Since melamine-formaldehyde (MUF) resins are generally more expensive than phenol-formaldehyde resins, melamine-formaldehyde resins are typically blended with urea-formaldehyde resins and utilized for wood composites used for decorative applications.
Diphenylmethane di-isocyanate often is used to manufacture composite wood products such as OSB. However, the highly toxic nature of the isocyanate requires that special safety precautionary measures be implemented in the manufacturing process.
Clearly, selection of adhesives in the manufacture of composite wood products requires consideration of a number of factors such as, for example, the total costs to be incurred, the materials to be bonded, the moisture content at the time of bonding, and the desired properties and durability of the products to be manufactured. Generally, phenol-formaldehyde and urea-formaldehyde are the most commonly used adhesives for lignocellulosic, i.e., wood-fiber, composite products.
A number of products contain particle and fiber composite materials. OSB and waferboard are made by flaking or chipping roundwood. Fiberboard is made by reducing chips to wood fiber wherein steam is usually used to soften the wood. After softening, the wood is partially dried, adhesive is added, and a mat of strands, particles, and fibers is produced. A platen-type press is used to press the mat using heat and pressure to cure the adhesive. The bonded mat is then cooled and cut into desired sizes.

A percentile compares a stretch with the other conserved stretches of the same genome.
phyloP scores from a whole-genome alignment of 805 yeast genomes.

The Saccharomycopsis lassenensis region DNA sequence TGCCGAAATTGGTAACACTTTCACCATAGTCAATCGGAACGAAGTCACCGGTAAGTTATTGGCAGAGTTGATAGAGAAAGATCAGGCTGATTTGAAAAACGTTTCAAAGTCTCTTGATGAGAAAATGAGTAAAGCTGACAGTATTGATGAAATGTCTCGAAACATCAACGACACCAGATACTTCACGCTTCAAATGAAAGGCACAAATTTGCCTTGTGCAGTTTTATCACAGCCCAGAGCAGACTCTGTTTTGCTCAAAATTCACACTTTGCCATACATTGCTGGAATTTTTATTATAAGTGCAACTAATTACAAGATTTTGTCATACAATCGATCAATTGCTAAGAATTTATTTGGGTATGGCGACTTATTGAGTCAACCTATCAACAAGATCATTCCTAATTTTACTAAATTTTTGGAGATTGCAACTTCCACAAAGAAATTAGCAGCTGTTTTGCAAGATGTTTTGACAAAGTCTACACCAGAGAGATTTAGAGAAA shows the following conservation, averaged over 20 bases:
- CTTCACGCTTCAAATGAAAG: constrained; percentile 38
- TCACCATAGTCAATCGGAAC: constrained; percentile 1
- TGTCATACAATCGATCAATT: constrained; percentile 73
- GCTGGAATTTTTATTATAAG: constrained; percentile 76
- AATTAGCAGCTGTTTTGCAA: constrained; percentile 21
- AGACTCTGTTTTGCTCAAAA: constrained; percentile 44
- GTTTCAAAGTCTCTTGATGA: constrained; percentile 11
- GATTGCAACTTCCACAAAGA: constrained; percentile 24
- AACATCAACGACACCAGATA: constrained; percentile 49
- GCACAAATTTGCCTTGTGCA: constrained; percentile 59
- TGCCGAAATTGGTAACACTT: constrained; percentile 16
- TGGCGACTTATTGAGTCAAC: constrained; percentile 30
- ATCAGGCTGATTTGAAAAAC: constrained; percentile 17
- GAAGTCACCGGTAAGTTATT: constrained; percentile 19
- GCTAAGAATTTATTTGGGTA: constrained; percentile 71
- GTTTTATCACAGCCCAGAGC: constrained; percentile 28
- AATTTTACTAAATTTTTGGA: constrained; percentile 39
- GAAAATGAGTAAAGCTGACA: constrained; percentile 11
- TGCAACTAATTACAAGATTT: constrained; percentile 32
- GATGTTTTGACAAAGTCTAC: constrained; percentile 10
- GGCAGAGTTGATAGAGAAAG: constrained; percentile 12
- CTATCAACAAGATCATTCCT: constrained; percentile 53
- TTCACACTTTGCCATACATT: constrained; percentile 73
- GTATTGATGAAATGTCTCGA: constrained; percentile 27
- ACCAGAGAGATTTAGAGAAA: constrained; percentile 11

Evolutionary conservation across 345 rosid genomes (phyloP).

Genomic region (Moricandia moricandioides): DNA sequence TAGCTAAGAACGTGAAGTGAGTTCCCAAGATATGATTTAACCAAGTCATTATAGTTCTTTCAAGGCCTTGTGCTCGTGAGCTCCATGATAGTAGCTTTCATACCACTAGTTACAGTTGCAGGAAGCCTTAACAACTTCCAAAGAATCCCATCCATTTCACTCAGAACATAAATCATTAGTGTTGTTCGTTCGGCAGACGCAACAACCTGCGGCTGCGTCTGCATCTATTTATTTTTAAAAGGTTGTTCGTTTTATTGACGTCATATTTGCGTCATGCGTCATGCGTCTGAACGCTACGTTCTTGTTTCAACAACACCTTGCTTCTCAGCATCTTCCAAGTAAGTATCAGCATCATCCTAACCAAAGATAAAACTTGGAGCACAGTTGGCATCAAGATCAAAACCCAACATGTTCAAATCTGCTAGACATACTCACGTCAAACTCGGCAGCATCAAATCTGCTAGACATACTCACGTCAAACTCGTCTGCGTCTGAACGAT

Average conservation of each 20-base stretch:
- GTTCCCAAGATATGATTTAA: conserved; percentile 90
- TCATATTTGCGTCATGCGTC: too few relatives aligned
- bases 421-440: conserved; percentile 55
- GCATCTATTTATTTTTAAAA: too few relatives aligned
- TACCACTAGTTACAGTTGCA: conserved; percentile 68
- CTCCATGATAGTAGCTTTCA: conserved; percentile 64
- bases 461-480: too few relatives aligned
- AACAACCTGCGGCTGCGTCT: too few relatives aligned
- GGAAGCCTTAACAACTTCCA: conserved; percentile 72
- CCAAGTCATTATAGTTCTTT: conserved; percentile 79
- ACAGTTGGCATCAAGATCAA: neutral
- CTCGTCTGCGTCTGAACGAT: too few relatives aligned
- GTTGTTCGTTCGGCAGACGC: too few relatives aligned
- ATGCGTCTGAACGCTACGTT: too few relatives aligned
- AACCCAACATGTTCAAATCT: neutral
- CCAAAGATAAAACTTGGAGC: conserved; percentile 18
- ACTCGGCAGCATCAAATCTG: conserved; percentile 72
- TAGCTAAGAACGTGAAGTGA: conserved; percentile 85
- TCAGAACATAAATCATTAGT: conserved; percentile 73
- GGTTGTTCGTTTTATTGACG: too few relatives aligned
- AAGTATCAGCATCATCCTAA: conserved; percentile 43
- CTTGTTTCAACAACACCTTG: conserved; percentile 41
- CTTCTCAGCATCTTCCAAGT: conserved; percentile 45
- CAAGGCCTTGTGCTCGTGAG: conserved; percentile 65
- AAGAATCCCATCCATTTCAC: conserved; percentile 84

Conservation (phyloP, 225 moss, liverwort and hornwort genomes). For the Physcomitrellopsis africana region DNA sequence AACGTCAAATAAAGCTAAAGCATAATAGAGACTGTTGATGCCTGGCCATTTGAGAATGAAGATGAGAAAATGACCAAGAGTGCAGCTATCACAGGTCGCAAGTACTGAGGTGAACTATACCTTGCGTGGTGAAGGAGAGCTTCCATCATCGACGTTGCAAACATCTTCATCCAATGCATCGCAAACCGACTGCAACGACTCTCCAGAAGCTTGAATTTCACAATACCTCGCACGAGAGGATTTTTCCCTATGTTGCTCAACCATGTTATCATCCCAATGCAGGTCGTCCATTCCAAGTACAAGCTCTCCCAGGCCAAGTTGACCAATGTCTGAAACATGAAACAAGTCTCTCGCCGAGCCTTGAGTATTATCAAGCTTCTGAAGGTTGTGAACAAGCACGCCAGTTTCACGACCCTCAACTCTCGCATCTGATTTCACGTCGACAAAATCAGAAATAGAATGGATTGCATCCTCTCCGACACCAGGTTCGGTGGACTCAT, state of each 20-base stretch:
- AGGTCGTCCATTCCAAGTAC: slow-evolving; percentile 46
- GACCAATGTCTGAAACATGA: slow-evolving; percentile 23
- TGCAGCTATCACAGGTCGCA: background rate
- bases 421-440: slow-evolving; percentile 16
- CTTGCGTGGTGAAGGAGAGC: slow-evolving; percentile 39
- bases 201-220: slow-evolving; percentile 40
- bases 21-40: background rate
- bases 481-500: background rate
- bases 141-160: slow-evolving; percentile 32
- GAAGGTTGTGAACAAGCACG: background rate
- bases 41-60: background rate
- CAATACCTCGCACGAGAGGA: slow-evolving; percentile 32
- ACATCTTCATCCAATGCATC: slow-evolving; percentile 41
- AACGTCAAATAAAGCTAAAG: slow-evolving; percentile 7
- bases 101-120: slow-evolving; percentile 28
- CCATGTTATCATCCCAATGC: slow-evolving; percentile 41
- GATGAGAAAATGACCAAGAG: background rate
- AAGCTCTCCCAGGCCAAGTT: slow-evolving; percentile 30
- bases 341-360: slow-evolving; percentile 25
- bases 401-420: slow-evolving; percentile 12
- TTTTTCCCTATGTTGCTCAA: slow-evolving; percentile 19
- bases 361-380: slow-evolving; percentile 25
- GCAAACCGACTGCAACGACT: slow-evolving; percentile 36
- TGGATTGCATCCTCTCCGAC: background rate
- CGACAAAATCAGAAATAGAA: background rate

Fiberboard includes hardboard, medium density fiberboard (MDF) and insulation board. Fiberboard may be manufactured by attrition milling, in which the wood is fed between a rotating disk and a stationary disk. As the wood is fed between the disks, it is forced into fibers and groups of fibers. This process may be enhanced by, prior to attrition milling, soaking the wood in water, steaming the wood, or chemically treating the wood. Fiberboard, may be made by a wet or dry process, but, due to having longer fibers of wood than particleboard, tends to be a stronger product than particleboard. In the wet process, the fibers are mixed with water to form a pulp, which is then placed on a continuously moving screen or on cylinder formers. This process removes some of the water, and the resulting mat is put through press rolls to remove excess water. Steam-heated presses are used to further process the fiberboard. The fiberboard may then be dry heated to improve the resin bonding. Also, oil may be added to provide protection from moisture. Alternatively, the fiberboard may be continuously or progressively humidified to increase the moisture content from about zero after pressing, to about three to seven percent moisture.